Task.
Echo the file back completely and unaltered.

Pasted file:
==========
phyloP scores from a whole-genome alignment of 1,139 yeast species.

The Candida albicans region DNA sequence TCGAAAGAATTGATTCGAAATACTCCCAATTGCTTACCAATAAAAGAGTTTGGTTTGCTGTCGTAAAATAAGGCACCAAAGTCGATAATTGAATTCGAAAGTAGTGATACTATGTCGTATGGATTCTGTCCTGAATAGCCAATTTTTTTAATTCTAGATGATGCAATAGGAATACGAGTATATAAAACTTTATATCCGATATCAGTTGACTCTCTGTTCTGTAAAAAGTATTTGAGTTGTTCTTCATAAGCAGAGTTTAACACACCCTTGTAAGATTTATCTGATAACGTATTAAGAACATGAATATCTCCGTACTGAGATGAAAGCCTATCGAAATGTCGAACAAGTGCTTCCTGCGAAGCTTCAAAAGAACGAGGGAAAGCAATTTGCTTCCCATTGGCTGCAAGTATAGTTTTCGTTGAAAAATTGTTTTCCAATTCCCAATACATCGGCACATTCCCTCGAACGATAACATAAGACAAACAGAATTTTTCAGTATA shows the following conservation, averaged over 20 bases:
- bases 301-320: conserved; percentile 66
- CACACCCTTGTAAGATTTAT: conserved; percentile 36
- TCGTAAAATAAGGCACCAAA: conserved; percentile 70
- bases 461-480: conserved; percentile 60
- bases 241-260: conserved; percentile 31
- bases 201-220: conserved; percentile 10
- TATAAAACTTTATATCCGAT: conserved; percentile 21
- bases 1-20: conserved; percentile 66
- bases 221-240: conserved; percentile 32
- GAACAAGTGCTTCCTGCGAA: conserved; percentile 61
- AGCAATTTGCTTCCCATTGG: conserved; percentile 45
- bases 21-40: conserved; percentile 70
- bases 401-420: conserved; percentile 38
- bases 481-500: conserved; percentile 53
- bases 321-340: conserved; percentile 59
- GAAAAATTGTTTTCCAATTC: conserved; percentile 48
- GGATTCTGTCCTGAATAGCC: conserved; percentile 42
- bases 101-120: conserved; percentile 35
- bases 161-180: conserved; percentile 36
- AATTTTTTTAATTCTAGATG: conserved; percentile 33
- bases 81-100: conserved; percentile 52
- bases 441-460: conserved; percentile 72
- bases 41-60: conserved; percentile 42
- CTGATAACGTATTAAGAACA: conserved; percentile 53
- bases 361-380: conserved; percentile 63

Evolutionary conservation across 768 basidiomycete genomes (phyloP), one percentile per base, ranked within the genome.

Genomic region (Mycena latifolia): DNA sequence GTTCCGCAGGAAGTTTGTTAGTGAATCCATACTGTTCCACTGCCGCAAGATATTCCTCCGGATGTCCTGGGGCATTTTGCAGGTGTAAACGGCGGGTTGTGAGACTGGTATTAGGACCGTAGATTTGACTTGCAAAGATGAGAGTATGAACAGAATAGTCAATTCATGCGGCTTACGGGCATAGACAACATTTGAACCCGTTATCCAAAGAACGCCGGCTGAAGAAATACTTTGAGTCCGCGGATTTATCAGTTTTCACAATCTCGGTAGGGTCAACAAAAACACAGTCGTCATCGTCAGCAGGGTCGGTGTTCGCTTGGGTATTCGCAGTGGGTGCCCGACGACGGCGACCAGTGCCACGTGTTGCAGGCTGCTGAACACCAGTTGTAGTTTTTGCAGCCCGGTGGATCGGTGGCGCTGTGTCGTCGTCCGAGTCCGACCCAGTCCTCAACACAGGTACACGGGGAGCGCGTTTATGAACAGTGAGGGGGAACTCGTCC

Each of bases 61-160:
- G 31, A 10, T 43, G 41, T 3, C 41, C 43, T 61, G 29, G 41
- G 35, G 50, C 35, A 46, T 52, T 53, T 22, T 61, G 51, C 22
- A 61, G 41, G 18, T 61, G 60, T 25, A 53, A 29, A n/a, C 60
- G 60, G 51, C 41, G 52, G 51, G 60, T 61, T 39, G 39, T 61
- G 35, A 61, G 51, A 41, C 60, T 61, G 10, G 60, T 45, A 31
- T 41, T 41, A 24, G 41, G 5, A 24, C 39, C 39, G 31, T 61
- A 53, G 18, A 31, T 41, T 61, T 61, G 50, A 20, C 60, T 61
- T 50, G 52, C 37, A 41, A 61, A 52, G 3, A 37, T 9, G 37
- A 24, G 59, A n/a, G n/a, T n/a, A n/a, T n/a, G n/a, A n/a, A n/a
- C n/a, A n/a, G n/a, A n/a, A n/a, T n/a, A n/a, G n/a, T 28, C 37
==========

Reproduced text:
phyloP scores from a whole-genome alignment of 1,139 yeast species.

The Candida albicans region DNA sequence TCGAAAGAATTGATTCGAAATACTCCCAATTGCTTACCAATAAAAGAGTTTGGTTTGCTGTCGTAAAATAAGGCACCAAAGTCGATAATTGAATTCGAAAGTAGTGATACTATGTCGTATGGATTCTGTCCTGAATAGCCAATTTTTTTAATTCTAGATGATGCAATAGGAATACGAGTATATAAAACTTTATATCCGATATCAGTTGACTCTCTGTTCTGTAAAAAGTATTTGAGTTGTTCTTCATAAGCAGAGTTTAACACACCCTTGTAAGATTTATCTGATAACGTATTAAGAACATGAATATCTCCGTACTGAGATGAAAGCCTATCGAAATGTCGAACAAGTGCTTCCTGCGAAGCTTCAAAAGAACGAGGGAAAGCAATTTGCTTCCCATTGGCTGCAAGTATAGTTTTCGTTGAAAAATTGTTTTCCAATTCCCAATACATCGGCACATTCCCTCGAACGATAACATAAGACAAACAGAATTTTTCAGTATA shows the following conservation, averaged over 20 bases:
- bases 301-320: conserved; percentile 66
- CACACCCTTGTAAGATTTAT: conserved; percentile 36
- TCGTAAAATAAGGCACCAAA: conserved; percentile 70
- bases 461-480: conserved; percentile 60
- bases 241-260: conserved; percentile 31
- bases 201-220: conserved; percentile 10
- TATAAAACTTTATATCCGAT: conserved; percentile 21
- bases 1-20: conserved; percentile 66
- bases 221-240: conserved; percentile 32
- GAACAAGTGCTTCCTGCGAA: conserved; percentile 61
- AGCAATTTGCTTCCCATTGG: conserved; percentile 45
- bases 21-40: conserved; percentile 70
- bases 401-420: conserved; percentile 38
- bases 481-500: conserved; percentile 53
- bases 321-340: conserved; percentile 59
- GAAAAATTGTTTTCCAATTC: conserved; percentile 48
- GGATTCTGTCCTGAATAGCC: conserved; percentile 42
- bases 101-120: conserved; percentile 35
- bases 161-180: conserved; percentile 36
- AATTTTTTTAATTCTAGATG: conserved; percentile 33
- bases 81-100: conserved; percentile 52
- bases 441-460: conserved; percentile 72
- bases 41-60: conserved; percentile 42
- CTGATAACGTATTAAGAACA: conserved; percentile 53
- bases 361-380: conserved; percentile 63

Evolutionary conservation across 768 basidiomycete genomes (phyloP), one percentile per base, ranked within the genome.

Genomic region (Mycena latifolia): DNA sequence GTTCCGCAGGAAGTTTGTTAGTGAATCCATACTGTTCCACTGCCGCAAGATATTCCTCCGGATGTCCTGGGGCATTTTGCAGGTGTAAACGGCGGGTTGTGAGACTGGTATTAGGACCGTAGATTTGACTTGCAAAGATGAGAGTATGAACAGAATAGTCAATTCATGCGGCTTACGGGCATAGACAACATTTGAACCCGTTATCCAAAGAACGCCGGCTGAAGAAATACTTTGAGTCCGCGGATTTATCAGTTTTCACAATCTCGGTAGGGTCAACAAAAACACAGTCGTCATCGTCAGCAGGGTCGGTGTTCGCTTGGGTATTCGCAGTGGGTGCCCGACGACGGCGACCAGTGCCACGTGTTGCAGGCTGCTGAACACCAGTTGTAGTTTTTGCAGCCCGGTGGATCGGTGGCGCTGTGTCGTCGTCCGAGTCCGACCCAGTCCTCAACACAGGTACACGGGGAGCGCGTTTATGAACAGTGAGGGGGAACTCGTCC

Each of bases 61-160:
- G 31, A 10, T 43, G 41, T 3, C 41, C 43, T 61, G 29, G 41
- G 35, G 50, C 35, A 46, T 52, T 53, T 22, T 61, G 51, C 22
- A 61, G 41, G 18, T 61, G 60, T 25, A 53, A 29, A n/a, C 60
- G 60, G 51, C 41, G 52, G 51, G 60, T 61, T 39, G 39, T 61
- G 35, A 61, G 51, A 41, C 60, T 61, G 10, G 60, T 45, A 31
- T 41, T 41, A 24, G 41, G 5, A 24, C 39, C 39, G 31, T 61
- A 53, G 18, A 31, T 41, T 61, T 61, G 50, A 20, C 60, T 61
- T 50, G 52, C 37, A 41, A 61, A 52, G 3, A 37, T 9, G 37
- A 24, G 59, A n/a, G n/a, T n/a, A n/a, T n/a, G n/a, A n/a, A n/a
- C n/a, A n/a, G n/a, A n/a, A n/a, T n/a, A n/a, G n/a, T 28, C 37